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Flashcards in Labour and Delivery Deck (19):

What are pro-labour factors?

•Oestrogen (increased levels)
•Oxytocin (increased from posterior pituitary)
•Prostaglandins (chemical transmitters)


What causes the onset of labour?

Unknown, several theories: functional or actual decline of progesterone by the placenta at term


What are cervical and myometrial changes mediated by?



What cervical changes occur during labour?

Increased prostaglandin E2 and F2a in myometrium, decidual and foetal membranes --> prostagalndins promote cervical ripening and stimulate contractions (directly by acting on myometrium and indirectly by increasing oxytocin receptor expression)


What is 'cervical ripening'

Increased cervical distensability index (stretchier) through collagenolysis --> replaces collagen with amorphous substance


What myometrial changes occur during labour?

Prostaglandins develop cell-cell adhesion known as gap junctions and increase levels of oxytocin receptors


Describe the Ferguson's reflex

The development of a soft cervix which then stimulate the release of oxytocin from the posterior pituitary gland --> oxytocin binding to soft cervix receptors --> contractions (start at each corner and travel caudally)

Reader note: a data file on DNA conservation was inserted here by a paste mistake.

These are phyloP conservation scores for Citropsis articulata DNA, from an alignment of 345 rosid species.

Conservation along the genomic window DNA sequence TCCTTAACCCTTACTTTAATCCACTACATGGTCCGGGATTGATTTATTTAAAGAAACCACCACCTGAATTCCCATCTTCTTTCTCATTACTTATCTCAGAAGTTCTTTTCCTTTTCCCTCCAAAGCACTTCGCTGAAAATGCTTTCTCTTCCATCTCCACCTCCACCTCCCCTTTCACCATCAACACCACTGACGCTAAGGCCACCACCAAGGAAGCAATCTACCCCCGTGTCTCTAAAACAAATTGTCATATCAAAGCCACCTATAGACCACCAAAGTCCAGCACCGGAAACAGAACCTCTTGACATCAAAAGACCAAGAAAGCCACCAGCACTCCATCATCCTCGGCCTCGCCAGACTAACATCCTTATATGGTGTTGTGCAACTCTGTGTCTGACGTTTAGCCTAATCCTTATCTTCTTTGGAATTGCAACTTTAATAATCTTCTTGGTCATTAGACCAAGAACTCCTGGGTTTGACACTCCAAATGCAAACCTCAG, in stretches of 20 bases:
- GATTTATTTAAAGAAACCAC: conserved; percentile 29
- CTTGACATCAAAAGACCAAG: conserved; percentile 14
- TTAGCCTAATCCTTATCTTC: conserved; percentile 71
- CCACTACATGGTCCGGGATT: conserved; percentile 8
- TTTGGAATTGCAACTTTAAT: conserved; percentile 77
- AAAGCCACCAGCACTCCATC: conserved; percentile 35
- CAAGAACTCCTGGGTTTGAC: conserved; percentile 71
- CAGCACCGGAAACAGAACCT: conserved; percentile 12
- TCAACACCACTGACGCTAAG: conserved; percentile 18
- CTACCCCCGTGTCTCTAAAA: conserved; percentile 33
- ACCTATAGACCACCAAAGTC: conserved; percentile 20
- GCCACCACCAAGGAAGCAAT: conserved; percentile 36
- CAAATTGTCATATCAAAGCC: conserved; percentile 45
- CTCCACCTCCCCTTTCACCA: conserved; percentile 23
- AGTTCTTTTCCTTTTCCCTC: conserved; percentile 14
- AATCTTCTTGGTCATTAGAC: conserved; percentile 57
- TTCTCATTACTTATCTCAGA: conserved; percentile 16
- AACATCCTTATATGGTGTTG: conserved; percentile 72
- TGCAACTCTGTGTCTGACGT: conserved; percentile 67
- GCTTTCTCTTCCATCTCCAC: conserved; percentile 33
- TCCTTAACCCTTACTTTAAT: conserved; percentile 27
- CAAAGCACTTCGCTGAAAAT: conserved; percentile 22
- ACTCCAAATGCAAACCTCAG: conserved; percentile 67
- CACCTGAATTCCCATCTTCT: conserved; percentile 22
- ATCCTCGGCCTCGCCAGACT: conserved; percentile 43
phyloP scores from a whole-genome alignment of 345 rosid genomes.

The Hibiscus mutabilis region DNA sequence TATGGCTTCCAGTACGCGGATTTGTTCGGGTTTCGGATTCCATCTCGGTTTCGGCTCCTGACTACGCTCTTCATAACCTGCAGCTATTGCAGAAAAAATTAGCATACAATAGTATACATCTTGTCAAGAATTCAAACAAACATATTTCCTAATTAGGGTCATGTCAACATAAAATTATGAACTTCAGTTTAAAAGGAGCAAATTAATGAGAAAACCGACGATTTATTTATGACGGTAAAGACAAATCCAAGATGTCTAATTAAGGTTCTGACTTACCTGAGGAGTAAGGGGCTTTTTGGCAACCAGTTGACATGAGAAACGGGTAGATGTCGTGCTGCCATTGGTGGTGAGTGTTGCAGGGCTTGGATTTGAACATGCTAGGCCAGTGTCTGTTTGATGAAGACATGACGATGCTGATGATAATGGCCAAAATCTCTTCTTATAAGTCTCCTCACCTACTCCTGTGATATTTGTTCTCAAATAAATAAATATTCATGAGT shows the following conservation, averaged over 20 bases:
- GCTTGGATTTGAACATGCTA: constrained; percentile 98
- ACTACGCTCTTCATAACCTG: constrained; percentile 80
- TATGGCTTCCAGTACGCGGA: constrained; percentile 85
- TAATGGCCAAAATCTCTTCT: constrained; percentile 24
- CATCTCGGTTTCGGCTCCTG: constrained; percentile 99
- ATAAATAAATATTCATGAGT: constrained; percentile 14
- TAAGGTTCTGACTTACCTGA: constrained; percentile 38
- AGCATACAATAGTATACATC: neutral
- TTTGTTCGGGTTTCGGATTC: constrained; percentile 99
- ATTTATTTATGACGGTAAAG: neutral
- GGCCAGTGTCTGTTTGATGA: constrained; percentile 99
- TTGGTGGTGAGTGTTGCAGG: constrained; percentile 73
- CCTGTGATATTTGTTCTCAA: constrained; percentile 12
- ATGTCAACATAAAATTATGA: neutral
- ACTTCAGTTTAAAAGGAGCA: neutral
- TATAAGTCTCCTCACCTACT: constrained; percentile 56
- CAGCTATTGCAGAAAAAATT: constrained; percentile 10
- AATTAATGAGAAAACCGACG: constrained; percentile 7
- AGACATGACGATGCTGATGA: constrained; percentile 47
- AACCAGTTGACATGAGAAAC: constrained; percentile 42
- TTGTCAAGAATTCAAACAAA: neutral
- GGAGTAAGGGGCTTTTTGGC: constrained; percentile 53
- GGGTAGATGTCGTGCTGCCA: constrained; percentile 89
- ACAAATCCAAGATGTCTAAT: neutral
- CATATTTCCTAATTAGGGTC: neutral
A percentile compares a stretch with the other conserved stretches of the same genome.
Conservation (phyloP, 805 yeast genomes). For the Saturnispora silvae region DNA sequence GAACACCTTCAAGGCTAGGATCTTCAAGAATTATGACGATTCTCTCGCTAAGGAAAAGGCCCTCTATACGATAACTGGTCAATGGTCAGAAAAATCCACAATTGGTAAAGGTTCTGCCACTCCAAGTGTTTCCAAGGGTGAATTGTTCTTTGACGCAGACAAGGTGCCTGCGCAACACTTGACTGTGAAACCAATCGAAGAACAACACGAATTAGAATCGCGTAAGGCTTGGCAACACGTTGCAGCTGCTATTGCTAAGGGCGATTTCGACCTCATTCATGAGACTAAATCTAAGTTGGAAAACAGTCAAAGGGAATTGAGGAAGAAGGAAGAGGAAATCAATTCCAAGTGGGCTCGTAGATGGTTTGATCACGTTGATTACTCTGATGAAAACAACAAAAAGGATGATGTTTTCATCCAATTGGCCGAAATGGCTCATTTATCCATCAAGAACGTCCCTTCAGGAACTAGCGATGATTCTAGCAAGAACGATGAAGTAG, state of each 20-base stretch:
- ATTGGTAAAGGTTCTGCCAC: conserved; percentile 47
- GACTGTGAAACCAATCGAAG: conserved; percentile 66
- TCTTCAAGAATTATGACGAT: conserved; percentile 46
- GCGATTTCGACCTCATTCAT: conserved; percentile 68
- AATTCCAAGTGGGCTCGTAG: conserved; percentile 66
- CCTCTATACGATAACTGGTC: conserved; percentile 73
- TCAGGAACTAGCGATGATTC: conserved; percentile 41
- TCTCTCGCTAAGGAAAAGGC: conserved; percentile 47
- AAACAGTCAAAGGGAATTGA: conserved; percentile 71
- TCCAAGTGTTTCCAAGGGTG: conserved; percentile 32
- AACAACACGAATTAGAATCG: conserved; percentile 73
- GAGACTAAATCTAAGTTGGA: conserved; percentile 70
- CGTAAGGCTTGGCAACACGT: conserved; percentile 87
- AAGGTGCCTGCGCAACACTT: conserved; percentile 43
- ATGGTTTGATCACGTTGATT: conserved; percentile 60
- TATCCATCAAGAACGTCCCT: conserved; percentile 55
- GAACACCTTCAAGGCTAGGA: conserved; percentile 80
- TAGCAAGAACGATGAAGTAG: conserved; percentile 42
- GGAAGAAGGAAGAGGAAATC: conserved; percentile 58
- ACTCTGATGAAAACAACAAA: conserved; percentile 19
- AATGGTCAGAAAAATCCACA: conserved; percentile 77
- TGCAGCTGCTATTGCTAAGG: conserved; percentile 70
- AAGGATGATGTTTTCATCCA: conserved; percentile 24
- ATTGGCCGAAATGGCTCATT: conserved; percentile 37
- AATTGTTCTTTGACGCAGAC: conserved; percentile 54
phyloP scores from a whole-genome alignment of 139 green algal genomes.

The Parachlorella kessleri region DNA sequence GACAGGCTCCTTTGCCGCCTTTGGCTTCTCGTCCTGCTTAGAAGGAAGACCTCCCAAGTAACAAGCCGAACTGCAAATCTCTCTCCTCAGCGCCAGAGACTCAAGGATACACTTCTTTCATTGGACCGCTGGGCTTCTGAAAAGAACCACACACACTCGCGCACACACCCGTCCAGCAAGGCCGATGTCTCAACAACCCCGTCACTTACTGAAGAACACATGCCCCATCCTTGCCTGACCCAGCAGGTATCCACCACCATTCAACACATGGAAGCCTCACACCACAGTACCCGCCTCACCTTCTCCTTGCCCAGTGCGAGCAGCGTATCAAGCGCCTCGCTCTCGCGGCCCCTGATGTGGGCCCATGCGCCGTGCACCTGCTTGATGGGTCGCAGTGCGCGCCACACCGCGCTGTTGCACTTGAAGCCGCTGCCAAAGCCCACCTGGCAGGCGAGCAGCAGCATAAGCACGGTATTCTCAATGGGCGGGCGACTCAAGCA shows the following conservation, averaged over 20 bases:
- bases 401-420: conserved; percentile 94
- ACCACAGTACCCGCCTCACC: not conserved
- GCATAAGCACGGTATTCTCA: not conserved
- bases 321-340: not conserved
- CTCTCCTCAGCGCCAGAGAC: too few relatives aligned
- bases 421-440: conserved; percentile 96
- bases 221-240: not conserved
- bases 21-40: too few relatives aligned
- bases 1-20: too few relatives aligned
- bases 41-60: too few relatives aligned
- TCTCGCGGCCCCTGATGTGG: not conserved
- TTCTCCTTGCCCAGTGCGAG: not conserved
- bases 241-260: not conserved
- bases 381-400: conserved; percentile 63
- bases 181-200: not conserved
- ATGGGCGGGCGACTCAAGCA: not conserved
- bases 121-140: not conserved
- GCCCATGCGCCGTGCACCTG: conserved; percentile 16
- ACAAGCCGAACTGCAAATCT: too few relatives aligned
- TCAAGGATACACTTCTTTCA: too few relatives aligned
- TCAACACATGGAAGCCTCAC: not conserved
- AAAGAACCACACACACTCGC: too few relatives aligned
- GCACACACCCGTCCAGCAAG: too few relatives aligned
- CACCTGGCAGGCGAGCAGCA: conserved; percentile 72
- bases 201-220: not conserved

What is Ferguson's reflex?

Name given to the neuroendocrine reflex comprising the self-sustaining cycle of uterine contractions initiated by pressure at the cervix or vaginal walls


Describe the signs of labour

Release of mucus plug (the show), rupture of amniotic membrane (waters breaking), painful contractions (if they come progressively closer together over a period of an hour or two and last longer than 40 seconds)


When is labour diagnosed?

When regular painful uterine contractions affect progressive cervical dilation


What are the three stages of labour?

Dilation of cervix from 0-10cm (uterine contractions), foetal expulsion and placental expulsion


Describe the first stage of labour

Cervix dilates at rate greater than 1cm/hour and normal Braxton-Hicks contractions become painful, rhythmic contractions every 2-3 minutes --> myometrial fibres contract and retract


Describe the second stage of labour

Contractions supplemented by voluntary contraction of abdominal muscles and fixing of diaphragm (increase in intra-abdominal pressure) and the foetus is delivered


Describe the third stage of labour

From delivery of the baby to placental expulsion, involves uterine muscles contracting tonically (constricts blood vessels between interlacing fibres), placenta separates as the placenta bed is constricted down to half it's size and expelled by uterine contractions


What does normal labour depend upon?

The passenger, passages and powers;
Passenger - foetus helps as it has a soft skull which allows it to fit through vaginal canal
Passages - birth canal shaped to allow the passage of the baby


What is another name for the birth canal?

Curve of Carus


What is the function of the pelvic floor?

Support pelvic viscera, help with continence, build up effective intra-abdominal pressure (alongside diaphragm and abdominal wall muscles), helps rotate the presenting part of the foetus


What is an episiotomy?

a surgical cut made at the opening of the vagina during childbirth, to aid a difficult delivery and prevent rupture of tissues.


What is cut in an episiotomy?

Vaginal epithelium and perineal skin, bulbocavernosus muscle, superficial and deep perineal muscles and occasionally external anal sphincter